The setup in the picture above produced a fantastic amount of high-grade weed! However, the setup in the picture below produced even more in much less time!
These plants were in the vegetative stage for about half as long as the plants in the previous picture, AND they had significantly higher yields!
How to Make Your Own Sea of Green
For this grow style, growers usually switch to the flowering stage when plants are around 4-6 weeks old. Plants switched sooner than 4 weeks may not have enough time to get the most out of an SoG setup. Adding an extra week or two of veg, so each plant gets bigger can make a pretty big difference in yields too, so it’s about finding that balance between getting to harvest as quickly as possible versus harvesting a lot of bud.
Many growers also “top” their seedlings by removing the tips of seedlings when they have about 4-6 pairs of leaves. Topping can increase the number of buds sites, but if you have enough plants, you will have enough bud sites. It’s often easier to grow fewer plants, so for a grower with time concerns, you can get a lot of the benefits of Sea of Green with fewer plants by simply topping your seedlings and giving them an extra few days or a week in the vegetative stage.
For SoG, wait to switch to 12/12 until plants are this size or bigger (note: young plants like this can and will double or triple in height after the switch to 12/12).
After the switch to 12/12, plants start stretching and getting bigger.
Here you can really see the SoG in action after all the plants start making buds. Even though each plant didn’t get very big, there are many, many bud sites! They completely fill the entire space!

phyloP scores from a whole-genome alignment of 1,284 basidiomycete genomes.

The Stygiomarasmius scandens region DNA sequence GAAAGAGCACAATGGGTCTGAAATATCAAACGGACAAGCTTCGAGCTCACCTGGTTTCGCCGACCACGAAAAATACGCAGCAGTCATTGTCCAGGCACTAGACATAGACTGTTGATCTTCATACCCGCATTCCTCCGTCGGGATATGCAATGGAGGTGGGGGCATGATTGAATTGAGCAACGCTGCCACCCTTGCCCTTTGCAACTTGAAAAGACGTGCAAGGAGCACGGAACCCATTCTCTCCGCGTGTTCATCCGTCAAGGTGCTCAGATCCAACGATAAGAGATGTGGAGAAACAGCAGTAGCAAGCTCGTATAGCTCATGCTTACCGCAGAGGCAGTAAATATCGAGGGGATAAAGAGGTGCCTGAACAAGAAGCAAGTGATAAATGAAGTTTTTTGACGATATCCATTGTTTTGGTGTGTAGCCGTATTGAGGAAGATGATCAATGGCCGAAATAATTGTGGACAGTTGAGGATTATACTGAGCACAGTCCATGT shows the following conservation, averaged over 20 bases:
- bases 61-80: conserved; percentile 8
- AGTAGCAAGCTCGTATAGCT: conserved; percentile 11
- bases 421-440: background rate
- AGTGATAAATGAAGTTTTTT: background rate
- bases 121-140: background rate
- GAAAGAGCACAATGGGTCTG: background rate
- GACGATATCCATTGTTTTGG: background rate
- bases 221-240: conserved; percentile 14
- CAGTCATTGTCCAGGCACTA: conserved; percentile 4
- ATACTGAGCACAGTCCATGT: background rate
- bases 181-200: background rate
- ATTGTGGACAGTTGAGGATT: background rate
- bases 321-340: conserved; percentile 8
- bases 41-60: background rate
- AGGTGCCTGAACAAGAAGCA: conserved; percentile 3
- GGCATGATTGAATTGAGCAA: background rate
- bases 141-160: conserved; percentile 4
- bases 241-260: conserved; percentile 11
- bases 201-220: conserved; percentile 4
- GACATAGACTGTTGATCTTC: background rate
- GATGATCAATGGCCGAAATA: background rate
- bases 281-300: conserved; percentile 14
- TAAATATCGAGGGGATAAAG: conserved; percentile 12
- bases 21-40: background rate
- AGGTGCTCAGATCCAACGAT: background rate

Another Example of Sea of Green
Here’s an example of SoG in action during the vegetative stage using those eight seedlings. Notice how quickly the whole space got filled up since there were so many plants. It went from empty to completely filled in about four weeks. By the last picture, all eight plants are already flowering. Each of those plants will be able to support a fat main cola in this setup, and it took less time than if the grower had tried to fill that space with just one plant.
Thanks to GIVE_ME_ATTENTION for making this moving gif of an SoG in action!
When using SoG, it’s up to you to decide how many plants and how big you let them get before you switch to the flowering stage.
Some growers flip to flowering when plants are just a few weeks old and a few inches high. Other growers may wait a bit longer to achieve bigger plants. If in doubt, I recommend waiting an extra week for the best result 🙂
Another example of a small SoG setup
Flowering was initiated right after the above picture. Here are those same plants a little over a month later, after they’ve started making buds.
Notice how much taller the plants are at this stage. In an SoG setup, make sure you don’t underestimate how much your plants will stretch after being switched to the flowering stage! Sativa strains and very young plants that switch to flowering are well-known for stretching a lot!
SoG is how you achieve plants that look like the one below at harvest (why was this plant defoliated?)
SoG setups are sometimes popular with those growing many auto-flowering strains since these strains cannot be trained with most of the traditional plant training methods.
In some parts of the world, SoG isn’t as popular as other training techniques because growers have legal limits on how many cannabis plants they can have at any one time. SoG uses a lot of small plants instead of training fewer big plants to fit your space so, if you have plant limits, this is not the best use of your space.
But for those who can grow as many cannabis plants as they want, SoG may be a fast choice to get an even canopy and a lot of buds with very little plant training!This tutorial shows you how you can use the practice of growing many small plants to increase your yields and get to harvest more quickly! ]]>